By Rachel Domond – Jul 7, 2021
In the early hours of July 7, Haitian president-turned-dictator Jovenel Moïse was assassinated at his home in Port-au-Prince. While many details of the assassination remain unclear, the political vacuum in Haiti will likely result in a fierce struggle over the direction of the nation in the coming weeks.
The Biden administration’s initial reactions to the assassination disturbingly indicate that the U.S. government is considering deepening their intervention in Haiti, which could possibly involve a military intervention. Biden’s official statement pledges that the United States “stand[s] ready to assist”. The spokesman for the State Department ominously said that the United States is “prepared to receive additional requests from Haitian authorities”.
A new U.S. occupation of Haiti, or any type of meddling in the country’s sovereign affairs, would be a disaster. For over a century the U.S. military has helped corporations plunder Haiti, carrying out invasions, supporting coups and menacing anyone who fights for the freedom and independence of the country. Even if they use humanitarian language, the goal of any U.S. intervention remains the same.
The assassination comes at a time of incredible political, social and economic turmoil within Haiti. Increasingly poor living conditions and a grossly inadequate government response to COVID-19 have left the masses of Haitians completely devoid of economic and social support. Already, nearly 60% of the nation lives in extreme poverty, and the failure of the Moïse administration to rectify the root causes of such poverty has exacerbated kidnappings for ransom by people struggling to survive. Repression from the Haitian National Police has only served to make the situation increasingly unsafe and unstable for Haitians.
This, along with a wanton power grab to extend his tenure in office, has prompted mass protests against Moïse. In recent months, the resistance of the Haitian people has led to a historic wave of demonstrations that threatened to unseat his government and opened the possibility that a new force could come to power that is outside the control of U.S. imperialism. It is unclear what effect Moïse’s assassination will have on the popular movement, whose grievances extend far beyond the individual crimes of Moïse.
The assassination also comes just one day after Moïse nominated neurosurgeon Ariel Henry as the new Prime Minister, who, according to the Haitian Constitution, would assume power in Moïse’s place if ever necessary. Henry, a supporter of the 2004 U.S.-backed coup in Haiti which pushed anti-imperialist president Jean Bertrand-Aristide out of Haiti, would be the 6th Prime Minister in the four years of Moïse’s term.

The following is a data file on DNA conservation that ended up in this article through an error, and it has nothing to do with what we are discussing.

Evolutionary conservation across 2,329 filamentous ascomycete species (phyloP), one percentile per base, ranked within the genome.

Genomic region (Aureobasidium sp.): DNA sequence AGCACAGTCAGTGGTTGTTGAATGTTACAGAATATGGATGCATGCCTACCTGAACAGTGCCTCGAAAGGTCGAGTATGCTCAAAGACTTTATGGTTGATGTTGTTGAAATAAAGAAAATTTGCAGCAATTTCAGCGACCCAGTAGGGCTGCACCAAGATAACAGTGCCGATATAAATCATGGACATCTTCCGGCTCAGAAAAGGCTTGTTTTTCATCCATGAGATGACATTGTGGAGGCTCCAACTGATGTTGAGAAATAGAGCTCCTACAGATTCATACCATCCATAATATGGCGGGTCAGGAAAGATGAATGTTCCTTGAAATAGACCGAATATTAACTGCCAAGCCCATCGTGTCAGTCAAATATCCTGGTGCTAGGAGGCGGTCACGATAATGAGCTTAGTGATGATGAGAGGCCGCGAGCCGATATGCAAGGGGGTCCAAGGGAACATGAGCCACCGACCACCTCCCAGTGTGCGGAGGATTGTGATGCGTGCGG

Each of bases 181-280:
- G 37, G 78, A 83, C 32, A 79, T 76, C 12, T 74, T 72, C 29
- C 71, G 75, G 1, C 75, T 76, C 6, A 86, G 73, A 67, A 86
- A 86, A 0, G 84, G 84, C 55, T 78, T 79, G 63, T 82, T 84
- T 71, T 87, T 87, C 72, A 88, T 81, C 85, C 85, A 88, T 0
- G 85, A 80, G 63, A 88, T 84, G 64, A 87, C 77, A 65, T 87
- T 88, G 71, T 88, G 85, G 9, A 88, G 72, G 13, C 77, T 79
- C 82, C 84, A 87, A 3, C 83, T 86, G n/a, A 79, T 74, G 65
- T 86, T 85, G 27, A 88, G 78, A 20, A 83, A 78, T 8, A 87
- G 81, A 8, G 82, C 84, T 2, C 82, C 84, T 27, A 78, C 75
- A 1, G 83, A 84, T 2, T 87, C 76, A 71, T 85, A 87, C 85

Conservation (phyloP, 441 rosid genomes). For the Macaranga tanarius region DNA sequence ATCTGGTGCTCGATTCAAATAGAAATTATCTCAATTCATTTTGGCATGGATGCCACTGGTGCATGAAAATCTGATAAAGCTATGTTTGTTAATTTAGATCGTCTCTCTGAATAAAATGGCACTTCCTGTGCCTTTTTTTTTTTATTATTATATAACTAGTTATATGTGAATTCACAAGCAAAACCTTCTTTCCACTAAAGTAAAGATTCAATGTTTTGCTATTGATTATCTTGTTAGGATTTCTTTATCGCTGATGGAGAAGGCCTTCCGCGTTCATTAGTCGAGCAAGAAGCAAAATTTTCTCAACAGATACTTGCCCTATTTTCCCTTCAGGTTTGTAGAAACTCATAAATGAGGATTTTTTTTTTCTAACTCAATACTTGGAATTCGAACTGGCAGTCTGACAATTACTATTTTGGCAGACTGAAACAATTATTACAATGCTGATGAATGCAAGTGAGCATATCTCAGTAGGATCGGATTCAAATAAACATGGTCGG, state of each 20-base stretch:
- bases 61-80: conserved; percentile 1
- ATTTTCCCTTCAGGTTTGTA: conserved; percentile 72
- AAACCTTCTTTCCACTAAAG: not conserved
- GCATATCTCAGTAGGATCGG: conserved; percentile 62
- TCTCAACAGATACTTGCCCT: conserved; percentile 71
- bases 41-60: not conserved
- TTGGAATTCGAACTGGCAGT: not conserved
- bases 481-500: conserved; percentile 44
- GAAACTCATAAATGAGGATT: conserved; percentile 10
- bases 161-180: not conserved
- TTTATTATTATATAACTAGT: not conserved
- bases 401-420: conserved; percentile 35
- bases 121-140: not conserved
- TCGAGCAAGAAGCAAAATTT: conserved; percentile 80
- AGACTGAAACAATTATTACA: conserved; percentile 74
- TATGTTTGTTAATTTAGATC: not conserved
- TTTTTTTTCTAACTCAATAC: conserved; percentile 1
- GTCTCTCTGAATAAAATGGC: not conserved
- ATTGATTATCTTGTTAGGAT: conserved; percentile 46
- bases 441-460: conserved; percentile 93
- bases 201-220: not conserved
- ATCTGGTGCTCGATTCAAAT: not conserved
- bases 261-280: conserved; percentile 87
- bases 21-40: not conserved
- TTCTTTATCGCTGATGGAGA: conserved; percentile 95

Despite lacking popular support amongst poor and working Haitians, Moïse has ruled by decree since dismissing the Haitian parliament in January 2020, and has refused to step down from the presidency after his term expired on February 7, as stipulated by the Haitian Constitution. Financial and political support for his regime by the U.S. government has been instrumental in maintaining his rule up until this point.
In response to the political vacuum now within Haiti, the threat of U.S. intervention to “stabilize” through occupation looms large. However, it is crucial to understand that the actions of the United States are not done out of concern for the Haitian masses, but for maintaining U.S. power over Haiti.
As the first free Black republic, throughout history Haiti has been subject to assault after assault by the United States and other imperialist governments seeking to curb its potential to achieve a democratic and sovereign nation that prioritizes the needs and well-being of poor and working Haitians. During this critical time for the future of Haiti, it is more important than ever that people in the United States support the demand of the popular Haitian resistance that calls for the end of U.S. and all foreign intervention in the country.
Featured image: Photo: Protester holds copy of the Haitian constitution at a demonstration held in March to oppose Moïse and U.S. intervention in Haiti. Credit — Eugene Puryear
Rachel Domond is a queer Black woman, community organizer, urban farmer, and self-taught artist based in Roxbury (Boston), Massachusetts. Her art combines elements of those pieces of her identity, exploring issues of land, food justice and sovereignty, community, and liberation politics. She looks to Black women and their ancestral relationship to the Earth, particularly those of Quisqueya (or Haiti, where her paternal ties are rooted) as inspiration in creating her pieces. Rachel's primary medium is acrylic paint, though she also plays with colored pencils and is interested in experimenting with mixed media in the future.